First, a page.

Tag Archives: Saatchi

2010 ➤ Index of posts for October

Birth of electro-pop, synth-pop,Makers, Gentry, Spandau Ballet

Feb 1978: The Makers, one day to be Spandau Ballet. Photographed by Gill Davies

➢ Classics of 80s graffiti revived by campaigning collective in New York

➢ Final spin confirmed for the Technics 1200, the DJ’s top turntable

➢ On this day in 1980 Spandau fired the starting gun for British clubland’s pop hopefuls: dada didi daaa!

➢ A second squadron of high-octane British artists zaps the Saatchi space

➢ Facebook may well be the mother of all networks but one man needs to check his maths

➢ Cool 21st-century branding for Channel 4, but when will it junk those clunky Bladerunner idents?

➢ A step up in the world for graffitist Eine, thanks to Potus and lady friends who shop in high places

Molly Parkin, John Timbers

In her heyday: Molly aged 29 at her first art exhibition. Photographed © by John Timbers

➢ Miss Parkin regrets that she said no to Cary… and can’t wait to meet Orson, Lee and Walter

➢ How Keith Richards’s life of debauchery became an inexplicable sign of alien invasion at The Times

➢ 30 years ago today: First survey of their private worlds as the new young trigger a generation gap

➢ 2011: Sade comes home to tour UK but even a cheap seat will cost you £158 !

➢ 1980: The day Spandau signed on the line and changed the sound of British pop

➢ 1980: Rik and pals detonate a timebomb beneath another kind of strip for Soho

➢ 1976: When Iain met Stephen, London traffic stopped and St Martin’s stood still

➢ Britain’s top hatter, Stephen Jones OBE, celebrates 30 years of Jonesmanship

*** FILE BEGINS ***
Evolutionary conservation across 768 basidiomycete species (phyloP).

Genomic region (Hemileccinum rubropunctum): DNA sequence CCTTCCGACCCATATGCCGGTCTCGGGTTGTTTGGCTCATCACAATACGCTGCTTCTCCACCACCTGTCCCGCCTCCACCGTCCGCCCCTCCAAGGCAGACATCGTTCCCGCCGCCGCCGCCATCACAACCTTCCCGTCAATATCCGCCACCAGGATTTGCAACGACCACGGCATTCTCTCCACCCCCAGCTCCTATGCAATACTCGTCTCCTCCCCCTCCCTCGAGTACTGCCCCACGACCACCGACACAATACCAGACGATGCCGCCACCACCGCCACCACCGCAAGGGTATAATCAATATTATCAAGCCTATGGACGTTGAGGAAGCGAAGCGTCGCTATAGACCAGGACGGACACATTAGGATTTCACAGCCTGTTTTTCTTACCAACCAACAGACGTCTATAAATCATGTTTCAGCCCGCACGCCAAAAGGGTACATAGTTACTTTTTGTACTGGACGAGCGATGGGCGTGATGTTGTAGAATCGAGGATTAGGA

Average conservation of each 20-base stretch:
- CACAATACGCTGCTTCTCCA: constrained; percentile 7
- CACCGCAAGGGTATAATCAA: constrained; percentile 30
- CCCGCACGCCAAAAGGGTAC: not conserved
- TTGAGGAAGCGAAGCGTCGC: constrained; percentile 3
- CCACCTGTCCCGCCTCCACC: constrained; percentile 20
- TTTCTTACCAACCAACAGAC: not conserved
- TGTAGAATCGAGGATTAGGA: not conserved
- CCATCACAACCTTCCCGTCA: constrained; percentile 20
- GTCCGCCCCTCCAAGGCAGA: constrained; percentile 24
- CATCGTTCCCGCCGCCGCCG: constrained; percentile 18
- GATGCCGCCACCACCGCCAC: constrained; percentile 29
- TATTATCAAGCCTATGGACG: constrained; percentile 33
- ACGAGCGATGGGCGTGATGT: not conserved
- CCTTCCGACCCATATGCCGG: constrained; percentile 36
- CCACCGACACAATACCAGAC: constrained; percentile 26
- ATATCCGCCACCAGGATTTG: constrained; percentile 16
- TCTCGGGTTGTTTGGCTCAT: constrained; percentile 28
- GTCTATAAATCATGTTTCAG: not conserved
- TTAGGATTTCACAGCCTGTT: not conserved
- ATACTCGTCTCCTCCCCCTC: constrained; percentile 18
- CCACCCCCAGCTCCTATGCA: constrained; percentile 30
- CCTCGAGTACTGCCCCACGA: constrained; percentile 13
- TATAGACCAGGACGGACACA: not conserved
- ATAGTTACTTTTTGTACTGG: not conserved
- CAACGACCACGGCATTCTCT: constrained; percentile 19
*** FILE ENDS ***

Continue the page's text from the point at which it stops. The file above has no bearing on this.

➤ A second squadron of high-octane British artists zaps the Saatchi space

❚ TODAY’S NEW STARS OF BRITISH ART are quieter and more thoughtful than the YBAs in the Sensation survey of 1997 — this was the progressive critic Waldemar Januszczak’s verdict in June on Part 1 of the millionaire Charles Saatchi’s latest survey when it opened in London. “A rousing exhibition, Saatchi’s best for many a year,” he wrote. Part 2 of Newspeak, British Art Now, opens to the public today and it too proves to be another sprawl of hits and misses, yet the hits do unsettle and send a tingle through your aesthetic nerve. Shapersofthe80s has chosen a dozen of the more hyper-intense images for the gallery below.

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For the sake of balance, let’s give the caustic old traditionalist his turn. Even after he “walked sickened away” from the 1997 Sensation show, Brian Sewell has actually conceded that “Saatchi did more for British contemporary art and the economic blossoming that it engendered than all the Tates, the Arts and British Councils put together.” Yet faced with the 2010 selection, he pronounced Newspeak Part 1 to be “Oldspeak rather than new, and we have seen it all before… The Newspeak group are hardly new kids on the block, for all have substantial exhibition histories, many of them international, yet very few have reached further than the low levels of skill, aptitude and common sense demonstrated every year in exhibitions mounted by students in the benighted art schools up and down the land.”

He concluded: “Newspeak is at best cliché, kitsch and the ironic subversion that is the joke so often played by the post-postmodernist… One might reasonably conclude that British art is dead.”

Shapersofthe80s sides with Januszczak in finding more experiment and curiosity than indifference at Newspeak. Januszczak identifies the Saatchi touch thus:
“What Saatchi has always done, and what Tate Modern can never do, is back hunches with cash. The Tate doesn’t have any FU money. Its investments are our investments. Which is why it remains so chronically and conspicuously image-conscious. When it comes to rewriting agendas, the Tate is a scaredy-cat. Saatchi, on the other hand, is not.”

Of Newspeak, he concludes: “[The] clash of new and old, scientific and irrational, experiment and belief, is typical of the show’s prevailing mood.”

❏ Newspeak: British Art Now — Part 2 runs at the splendid new Saatchi Gallery in Chelsea, October 27-Jan 16, 2011
➢ “One might reasonably conclude that British art is dead” — Brian Sewell’s review of Part 1 in the Evening Standard, June 3, 2010
➢ “Britain still has talent” — Waldemar Januszczak’s review from the Sunday Times Culture, June 6, 2010